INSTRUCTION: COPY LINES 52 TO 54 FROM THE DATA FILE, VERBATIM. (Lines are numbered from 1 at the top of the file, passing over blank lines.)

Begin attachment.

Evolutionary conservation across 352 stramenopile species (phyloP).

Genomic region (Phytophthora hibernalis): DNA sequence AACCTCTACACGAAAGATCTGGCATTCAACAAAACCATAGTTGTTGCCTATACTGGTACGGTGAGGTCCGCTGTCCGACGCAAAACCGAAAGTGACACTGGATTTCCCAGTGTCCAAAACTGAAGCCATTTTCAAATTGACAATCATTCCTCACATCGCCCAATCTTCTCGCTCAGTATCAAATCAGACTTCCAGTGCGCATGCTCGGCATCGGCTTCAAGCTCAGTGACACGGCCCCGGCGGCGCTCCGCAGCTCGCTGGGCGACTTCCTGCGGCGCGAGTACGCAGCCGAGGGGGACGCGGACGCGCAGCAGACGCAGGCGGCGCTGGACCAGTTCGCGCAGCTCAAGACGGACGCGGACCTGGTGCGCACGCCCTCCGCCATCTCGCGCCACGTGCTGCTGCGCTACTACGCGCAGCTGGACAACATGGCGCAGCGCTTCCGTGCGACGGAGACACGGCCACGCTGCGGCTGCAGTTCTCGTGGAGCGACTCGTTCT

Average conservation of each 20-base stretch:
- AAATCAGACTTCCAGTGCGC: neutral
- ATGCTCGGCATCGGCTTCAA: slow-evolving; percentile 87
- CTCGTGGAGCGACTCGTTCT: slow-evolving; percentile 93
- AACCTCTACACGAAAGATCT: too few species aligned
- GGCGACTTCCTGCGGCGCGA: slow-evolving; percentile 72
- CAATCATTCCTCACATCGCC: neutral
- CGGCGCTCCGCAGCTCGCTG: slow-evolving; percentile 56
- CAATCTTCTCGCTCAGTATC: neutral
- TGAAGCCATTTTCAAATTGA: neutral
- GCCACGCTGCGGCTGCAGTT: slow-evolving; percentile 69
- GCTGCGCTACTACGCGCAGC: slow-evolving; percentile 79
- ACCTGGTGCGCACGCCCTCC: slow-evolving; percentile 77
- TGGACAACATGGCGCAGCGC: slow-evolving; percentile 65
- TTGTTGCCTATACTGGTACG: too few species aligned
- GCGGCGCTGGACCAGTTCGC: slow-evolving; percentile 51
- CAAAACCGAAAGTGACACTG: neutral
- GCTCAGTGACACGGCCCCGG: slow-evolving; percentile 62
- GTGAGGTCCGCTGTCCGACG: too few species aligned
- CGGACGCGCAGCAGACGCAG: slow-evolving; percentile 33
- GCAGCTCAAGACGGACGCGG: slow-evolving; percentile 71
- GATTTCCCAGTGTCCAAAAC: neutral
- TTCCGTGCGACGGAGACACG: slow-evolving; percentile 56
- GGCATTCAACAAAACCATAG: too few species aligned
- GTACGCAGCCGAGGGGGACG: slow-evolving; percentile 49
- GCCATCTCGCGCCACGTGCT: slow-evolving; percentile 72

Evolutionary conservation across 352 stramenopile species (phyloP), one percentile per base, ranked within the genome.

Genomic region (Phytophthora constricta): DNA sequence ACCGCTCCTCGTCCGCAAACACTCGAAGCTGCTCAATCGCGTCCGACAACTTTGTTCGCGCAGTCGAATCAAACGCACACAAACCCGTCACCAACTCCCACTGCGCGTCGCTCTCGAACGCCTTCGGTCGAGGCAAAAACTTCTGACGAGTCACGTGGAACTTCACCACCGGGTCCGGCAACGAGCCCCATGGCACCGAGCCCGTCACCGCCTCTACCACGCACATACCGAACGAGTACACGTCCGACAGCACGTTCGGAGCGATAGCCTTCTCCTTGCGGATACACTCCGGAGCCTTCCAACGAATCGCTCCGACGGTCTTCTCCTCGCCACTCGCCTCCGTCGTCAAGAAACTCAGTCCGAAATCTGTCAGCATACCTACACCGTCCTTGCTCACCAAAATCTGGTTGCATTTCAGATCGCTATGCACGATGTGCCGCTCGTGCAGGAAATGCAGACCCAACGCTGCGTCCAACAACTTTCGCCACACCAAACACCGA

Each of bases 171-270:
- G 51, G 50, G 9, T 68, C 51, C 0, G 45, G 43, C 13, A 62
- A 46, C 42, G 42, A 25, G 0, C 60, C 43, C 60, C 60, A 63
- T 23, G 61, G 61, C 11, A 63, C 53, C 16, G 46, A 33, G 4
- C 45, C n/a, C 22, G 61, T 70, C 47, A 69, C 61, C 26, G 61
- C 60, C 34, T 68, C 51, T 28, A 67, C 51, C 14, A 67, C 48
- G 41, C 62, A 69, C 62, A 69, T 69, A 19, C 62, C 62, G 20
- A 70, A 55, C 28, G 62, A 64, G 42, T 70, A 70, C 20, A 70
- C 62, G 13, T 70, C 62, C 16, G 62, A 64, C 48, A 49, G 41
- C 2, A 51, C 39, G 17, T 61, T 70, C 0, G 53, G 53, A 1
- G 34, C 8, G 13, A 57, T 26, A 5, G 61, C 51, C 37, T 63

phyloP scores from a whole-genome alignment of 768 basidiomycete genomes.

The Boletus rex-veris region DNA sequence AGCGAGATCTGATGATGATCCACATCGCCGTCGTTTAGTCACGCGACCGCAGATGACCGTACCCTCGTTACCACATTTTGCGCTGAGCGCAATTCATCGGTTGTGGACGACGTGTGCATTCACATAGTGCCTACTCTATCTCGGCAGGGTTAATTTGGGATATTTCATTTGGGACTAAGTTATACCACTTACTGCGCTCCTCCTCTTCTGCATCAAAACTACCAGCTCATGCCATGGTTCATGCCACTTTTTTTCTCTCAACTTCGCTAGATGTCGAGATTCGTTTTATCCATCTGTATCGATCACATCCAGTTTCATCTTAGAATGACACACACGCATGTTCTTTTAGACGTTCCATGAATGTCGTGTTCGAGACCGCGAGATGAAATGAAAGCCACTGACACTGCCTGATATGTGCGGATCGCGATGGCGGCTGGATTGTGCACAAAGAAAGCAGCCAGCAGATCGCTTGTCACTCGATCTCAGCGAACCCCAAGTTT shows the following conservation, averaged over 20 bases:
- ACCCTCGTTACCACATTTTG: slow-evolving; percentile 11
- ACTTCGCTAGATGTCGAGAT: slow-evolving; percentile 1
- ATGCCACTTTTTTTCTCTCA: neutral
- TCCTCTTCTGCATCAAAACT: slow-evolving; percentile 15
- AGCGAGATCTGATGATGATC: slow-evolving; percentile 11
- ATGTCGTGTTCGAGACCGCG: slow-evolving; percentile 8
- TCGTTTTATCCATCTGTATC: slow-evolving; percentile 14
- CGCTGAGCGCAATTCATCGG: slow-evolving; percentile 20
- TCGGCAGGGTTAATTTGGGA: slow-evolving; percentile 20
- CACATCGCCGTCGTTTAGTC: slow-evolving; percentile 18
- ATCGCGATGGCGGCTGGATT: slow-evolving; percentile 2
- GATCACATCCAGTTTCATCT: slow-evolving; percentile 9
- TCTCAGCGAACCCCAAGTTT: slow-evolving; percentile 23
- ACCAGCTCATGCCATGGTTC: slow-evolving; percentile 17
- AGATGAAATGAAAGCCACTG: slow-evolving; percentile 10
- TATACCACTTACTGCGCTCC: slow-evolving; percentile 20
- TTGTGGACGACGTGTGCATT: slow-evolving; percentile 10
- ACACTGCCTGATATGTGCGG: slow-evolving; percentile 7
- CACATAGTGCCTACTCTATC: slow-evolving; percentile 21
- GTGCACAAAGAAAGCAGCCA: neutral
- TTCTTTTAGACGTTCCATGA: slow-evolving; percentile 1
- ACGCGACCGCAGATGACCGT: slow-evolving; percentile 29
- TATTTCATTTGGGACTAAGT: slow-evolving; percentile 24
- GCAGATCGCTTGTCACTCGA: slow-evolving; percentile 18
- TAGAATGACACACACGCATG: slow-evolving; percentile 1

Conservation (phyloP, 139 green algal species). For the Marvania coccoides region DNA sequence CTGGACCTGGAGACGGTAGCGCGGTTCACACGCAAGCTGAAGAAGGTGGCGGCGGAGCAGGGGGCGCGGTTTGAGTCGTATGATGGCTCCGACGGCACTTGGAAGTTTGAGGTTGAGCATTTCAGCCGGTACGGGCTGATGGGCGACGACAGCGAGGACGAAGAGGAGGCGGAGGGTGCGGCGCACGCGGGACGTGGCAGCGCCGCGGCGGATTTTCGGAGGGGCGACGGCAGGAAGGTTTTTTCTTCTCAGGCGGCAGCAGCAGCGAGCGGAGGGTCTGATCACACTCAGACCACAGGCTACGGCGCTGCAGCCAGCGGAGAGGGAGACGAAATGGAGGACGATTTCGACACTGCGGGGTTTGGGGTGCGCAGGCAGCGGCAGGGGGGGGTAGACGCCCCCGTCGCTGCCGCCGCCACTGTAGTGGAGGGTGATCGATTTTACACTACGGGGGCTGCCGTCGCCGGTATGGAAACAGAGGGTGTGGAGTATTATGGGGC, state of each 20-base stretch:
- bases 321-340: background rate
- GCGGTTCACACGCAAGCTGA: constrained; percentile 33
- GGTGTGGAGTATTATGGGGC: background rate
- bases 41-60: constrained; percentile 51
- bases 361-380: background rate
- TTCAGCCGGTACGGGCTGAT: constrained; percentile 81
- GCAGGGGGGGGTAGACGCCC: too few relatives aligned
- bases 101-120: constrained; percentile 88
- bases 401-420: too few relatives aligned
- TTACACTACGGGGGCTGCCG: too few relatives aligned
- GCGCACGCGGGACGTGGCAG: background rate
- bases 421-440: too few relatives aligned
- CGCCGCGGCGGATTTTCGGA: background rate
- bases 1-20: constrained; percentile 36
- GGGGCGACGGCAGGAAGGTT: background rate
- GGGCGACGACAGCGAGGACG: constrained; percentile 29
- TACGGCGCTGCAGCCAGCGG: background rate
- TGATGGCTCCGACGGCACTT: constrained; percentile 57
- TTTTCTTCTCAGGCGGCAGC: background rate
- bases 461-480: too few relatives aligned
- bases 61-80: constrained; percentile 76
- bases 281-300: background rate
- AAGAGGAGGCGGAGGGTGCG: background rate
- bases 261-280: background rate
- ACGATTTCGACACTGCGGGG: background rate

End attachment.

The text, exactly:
- TCGGCAGGGTTAATTTGGGA: slow-evolving; percentile 20
- CACATCGCCGTCGTTTAGTC: slow-evolving; percentile 18
- ATCGCGATGGCGGCTGGATT: slow-evolving; percentile 2